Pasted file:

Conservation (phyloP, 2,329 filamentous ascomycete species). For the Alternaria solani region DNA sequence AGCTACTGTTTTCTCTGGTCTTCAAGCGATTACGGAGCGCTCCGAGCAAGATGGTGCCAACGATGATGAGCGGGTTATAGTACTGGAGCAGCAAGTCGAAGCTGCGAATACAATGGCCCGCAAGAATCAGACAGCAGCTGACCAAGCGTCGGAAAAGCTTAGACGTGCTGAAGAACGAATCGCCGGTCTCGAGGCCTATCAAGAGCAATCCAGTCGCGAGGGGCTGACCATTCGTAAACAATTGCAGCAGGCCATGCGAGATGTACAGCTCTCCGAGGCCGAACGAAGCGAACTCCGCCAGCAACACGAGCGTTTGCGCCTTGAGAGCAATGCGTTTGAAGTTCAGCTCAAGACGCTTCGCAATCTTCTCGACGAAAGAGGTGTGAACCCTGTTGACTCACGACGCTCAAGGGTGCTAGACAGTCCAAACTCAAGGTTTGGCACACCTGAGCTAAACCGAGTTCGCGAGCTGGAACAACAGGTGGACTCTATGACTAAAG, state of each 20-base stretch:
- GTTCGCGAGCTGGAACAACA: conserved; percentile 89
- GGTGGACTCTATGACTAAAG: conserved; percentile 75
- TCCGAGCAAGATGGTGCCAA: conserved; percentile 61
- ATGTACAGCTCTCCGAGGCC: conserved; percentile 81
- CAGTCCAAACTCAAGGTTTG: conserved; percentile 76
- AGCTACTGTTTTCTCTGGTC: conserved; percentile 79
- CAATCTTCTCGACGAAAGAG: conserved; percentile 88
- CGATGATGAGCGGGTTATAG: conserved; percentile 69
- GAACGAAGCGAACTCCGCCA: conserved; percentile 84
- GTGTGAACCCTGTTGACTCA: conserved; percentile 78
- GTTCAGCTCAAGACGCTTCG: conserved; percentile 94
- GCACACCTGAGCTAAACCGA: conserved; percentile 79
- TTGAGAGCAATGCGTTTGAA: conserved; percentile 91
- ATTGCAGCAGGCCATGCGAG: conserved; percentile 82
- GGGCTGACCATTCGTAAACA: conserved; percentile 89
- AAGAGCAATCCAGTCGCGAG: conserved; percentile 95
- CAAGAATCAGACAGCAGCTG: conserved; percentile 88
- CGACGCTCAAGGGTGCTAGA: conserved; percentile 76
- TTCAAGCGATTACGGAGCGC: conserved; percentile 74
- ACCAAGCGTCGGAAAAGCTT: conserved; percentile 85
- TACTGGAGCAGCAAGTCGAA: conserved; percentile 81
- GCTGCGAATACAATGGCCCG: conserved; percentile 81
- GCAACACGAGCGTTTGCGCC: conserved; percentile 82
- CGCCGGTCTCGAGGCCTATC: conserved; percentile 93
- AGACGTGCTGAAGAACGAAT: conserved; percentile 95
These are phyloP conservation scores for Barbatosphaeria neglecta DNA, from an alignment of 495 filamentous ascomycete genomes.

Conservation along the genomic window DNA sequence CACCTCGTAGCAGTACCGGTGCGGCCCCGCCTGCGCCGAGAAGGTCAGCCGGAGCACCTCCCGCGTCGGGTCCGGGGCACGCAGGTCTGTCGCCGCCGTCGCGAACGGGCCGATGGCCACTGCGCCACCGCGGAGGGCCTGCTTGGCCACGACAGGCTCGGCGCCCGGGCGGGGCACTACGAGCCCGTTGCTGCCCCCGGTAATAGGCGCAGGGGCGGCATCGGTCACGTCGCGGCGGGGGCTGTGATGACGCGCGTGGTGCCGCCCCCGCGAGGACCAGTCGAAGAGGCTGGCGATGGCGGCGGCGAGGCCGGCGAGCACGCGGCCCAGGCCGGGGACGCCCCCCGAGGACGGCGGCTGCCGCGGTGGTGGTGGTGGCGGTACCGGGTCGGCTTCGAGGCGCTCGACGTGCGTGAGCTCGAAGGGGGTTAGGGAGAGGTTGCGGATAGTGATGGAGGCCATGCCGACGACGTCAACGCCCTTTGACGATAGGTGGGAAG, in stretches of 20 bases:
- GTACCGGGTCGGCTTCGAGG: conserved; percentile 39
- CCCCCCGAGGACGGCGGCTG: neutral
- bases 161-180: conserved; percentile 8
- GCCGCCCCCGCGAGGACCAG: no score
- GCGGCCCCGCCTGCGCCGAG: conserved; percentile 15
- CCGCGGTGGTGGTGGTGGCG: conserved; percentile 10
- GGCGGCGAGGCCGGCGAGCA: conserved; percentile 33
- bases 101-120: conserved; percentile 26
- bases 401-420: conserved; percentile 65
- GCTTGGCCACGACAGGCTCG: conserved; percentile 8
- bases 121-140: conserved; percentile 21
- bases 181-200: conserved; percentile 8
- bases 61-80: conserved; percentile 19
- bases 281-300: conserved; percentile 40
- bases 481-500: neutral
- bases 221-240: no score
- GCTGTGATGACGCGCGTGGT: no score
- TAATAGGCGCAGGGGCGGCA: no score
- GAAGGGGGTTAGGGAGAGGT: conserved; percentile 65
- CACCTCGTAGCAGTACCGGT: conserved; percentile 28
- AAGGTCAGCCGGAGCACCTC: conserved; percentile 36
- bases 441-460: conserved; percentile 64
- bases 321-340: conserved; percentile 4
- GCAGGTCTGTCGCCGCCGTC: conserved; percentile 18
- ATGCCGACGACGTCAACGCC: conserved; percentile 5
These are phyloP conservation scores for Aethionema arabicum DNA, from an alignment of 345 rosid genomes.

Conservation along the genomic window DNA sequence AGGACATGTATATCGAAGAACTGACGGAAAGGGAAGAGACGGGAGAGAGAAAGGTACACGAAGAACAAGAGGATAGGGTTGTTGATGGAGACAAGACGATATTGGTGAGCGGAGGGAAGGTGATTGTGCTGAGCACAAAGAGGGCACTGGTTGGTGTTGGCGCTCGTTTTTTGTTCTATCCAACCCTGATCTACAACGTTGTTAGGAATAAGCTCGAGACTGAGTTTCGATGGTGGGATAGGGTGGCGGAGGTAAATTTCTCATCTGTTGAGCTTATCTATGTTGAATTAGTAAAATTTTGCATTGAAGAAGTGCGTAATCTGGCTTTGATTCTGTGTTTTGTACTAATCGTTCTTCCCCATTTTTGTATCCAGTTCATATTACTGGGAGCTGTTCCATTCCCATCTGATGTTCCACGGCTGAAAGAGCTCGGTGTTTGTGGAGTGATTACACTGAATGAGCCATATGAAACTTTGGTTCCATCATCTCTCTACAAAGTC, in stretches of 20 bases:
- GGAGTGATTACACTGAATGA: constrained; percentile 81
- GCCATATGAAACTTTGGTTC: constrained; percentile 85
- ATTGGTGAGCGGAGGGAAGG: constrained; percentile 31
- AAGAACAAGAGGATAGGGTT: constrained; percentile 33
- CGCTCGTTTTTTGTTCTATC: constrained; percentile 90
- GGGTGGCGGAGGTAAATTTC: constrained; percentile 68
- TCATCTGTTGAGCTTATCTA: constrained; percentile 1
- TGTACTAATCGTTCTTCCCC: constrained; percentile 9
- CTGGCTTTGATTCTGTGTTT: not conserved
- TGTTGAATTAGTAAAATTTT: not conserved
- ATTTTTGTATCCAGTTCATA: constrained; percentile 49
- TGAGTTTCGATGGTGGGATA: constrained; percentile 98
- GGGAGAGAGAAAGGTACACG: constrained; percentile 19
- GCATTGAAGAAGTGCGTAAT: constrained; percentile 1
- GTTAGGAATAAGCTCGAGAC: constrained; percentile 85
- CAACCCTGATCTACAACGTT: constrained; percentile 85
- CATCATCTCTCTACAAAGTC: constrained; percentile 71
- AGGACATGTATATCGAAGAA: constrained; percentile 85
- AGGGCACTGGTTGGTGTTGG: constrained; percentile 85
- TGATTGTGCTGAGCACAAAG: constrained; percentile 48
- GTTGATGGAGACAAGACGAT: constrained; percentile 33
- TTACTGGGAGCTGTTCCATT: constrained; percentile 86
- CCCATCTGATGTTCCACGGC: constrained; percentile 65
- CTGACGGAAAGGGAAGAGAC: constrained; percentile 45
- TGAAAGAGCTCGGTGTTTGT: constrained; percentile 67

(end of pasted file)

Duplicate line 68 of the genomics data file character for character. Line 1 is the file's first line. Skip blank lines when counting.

- GGGAGAGAGAAAGGTACACG: constrained; percentile 19